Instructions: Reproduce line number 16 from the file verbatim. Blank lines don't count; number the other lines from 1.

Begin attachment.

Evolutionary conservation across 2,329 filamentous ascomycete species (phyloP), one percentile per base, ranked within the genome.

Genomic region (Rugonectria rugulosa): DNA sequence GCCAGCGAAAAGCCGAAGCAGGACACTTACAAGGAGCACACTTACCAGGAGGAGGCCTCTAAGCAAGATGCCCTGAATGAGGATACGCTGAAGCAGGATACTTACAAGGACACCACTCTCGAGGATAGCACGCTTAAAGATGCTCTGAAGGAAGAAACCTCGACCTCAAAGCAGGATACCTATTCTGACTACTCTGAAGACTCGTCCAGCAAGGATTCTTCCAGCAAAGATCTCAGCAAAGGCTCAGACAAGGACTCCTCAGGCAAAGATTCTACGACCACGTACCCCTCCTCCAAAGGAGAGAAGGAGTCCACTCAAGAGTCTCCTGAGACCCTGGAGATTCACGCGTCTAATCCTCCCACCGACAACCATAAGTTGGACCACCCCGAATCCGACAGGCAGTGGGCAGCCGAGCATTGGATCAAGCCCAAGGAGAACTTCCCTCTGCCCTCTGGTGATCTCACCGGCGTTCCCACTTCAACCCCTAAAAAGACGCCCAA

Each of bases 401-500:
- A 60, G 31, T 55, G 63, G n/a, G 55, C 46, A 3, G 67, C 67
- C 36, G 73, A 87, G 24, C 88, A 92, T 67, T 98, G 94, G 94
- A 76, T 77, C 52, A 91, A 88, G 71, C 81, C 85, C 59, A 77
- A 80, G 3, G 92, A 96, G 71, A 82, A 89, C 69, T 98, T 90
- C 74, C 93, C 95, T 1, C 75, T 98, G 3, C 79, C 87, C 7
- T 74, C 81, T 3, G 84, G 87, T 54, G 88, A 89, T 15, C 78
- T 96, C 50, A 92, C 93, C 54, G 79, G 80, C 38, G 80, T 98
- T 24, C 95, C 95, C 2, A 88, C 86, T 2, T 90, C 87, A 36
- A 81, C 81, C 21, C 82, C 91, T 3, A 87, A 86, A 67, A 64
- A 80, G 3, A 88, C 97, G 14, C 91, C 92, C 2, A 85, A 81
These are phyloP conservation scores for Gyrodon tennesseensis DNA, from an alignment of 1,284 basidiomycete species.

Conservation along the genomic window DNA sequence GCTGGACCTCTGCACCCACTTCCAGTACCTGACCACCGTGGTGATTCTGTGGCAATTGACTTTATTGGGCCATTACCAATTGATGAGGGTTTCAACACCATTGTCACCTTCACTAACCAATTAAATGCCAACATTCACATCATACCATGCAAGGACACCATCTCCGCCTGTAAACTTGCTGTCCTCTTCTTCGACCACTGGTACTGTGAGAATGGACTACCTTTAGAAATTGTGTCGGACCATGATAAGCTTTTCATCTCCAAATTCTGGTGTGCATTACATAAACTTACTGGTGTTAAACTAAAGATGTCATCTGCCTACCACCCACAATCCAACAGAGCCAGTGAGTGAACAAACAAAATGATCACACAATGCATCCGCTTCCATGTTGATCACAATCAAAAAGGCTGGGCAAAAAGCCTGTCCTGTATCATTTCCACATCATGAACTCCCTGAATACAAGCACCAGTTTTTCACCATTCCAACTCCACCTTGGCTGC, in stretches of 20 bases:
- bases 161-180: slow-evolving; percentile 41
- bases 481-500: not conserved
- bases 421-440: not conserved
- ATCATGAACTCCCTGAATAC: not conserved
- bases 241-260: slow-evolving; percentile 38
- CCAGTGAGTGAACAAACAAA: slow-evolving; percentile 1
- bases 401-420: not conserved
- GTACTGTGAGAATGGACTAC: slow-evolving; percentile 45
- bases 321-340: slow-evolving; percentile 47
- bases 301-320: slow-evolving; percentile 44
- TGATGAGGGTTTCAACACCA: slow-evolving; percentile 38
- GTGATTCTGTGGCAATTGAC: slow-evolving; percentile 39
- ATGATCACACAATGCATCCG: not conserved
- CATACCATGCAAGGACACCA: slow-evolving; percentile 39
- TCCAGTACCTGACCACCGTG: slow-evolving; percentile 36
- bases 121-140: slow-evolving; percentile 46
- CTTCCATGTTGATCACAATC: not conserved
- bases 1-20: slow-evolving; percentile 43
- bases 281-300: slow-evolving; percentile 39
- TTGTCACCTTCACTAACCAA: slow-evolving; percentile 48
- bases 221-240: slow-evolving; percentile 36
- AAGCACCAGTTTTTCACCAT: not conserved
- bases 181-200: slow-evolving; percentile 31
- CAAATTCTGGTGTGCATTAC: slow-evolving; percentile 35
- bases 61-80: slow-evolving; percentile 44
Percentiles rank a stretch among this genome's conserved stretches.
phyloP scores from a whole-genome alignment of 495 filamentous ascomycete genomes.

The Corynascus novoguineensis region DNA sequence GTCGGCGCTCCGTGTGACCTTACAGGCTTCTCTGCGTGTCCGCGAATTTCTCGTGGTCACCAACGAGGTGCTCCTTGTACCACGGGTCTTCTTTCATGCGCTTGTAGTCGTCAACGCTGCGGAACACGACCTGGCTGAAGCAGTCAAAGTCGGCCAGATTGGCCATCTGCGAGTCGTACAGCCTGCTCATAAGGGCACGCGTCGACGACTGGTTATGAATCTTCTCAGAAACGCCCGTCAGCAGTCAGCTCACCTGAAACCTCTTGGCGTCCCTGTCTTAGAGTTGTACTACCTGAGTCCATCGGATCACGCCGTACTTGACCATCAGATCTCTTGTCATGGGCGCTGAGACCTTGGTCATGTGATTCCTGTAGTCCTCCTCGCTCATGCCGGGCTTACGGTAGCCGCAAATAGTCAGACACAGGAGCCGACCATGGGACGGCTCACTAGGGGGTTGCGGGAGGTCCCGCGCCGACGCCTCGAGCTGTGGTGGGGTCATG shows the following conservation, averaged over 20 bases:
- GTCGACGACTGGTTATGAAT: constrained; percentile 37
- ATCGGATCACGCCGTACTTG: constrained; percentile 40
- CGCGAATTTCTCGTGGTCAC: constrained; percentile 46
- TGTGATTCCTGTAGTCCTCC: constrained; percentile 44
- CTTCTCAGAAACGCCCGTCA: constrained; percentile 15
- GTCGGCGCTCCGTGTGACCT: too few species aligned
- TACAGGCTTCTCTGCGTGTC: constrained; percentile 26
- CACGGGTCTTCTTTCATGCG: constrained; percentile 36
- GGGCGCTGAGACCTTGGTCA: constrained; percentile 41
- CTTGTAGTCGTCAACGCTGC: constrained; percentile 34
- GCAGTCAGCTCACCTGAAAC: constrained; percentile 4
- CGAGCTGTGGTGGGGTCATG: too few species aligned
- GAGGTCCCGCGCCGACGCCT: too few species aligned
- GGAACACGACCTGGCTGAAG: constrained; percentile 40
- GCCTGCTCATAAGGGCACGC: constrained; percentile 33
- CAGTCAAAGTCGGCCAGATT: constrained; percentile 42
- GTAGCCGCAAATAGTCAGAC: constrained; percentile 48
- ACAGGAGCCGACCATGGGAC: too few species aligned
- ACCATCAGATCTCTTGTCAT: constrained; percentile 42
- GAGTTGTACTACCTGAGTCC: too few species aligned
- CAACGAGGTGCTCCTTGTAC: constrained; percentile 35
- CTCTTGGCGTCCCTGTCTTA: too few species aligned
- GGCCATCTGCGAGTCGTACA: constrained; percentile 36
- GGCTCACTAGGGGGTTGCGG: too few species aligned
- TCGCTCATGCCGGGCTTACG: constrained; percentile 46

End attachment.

- bases 161-180: slow-evolving; percentile 41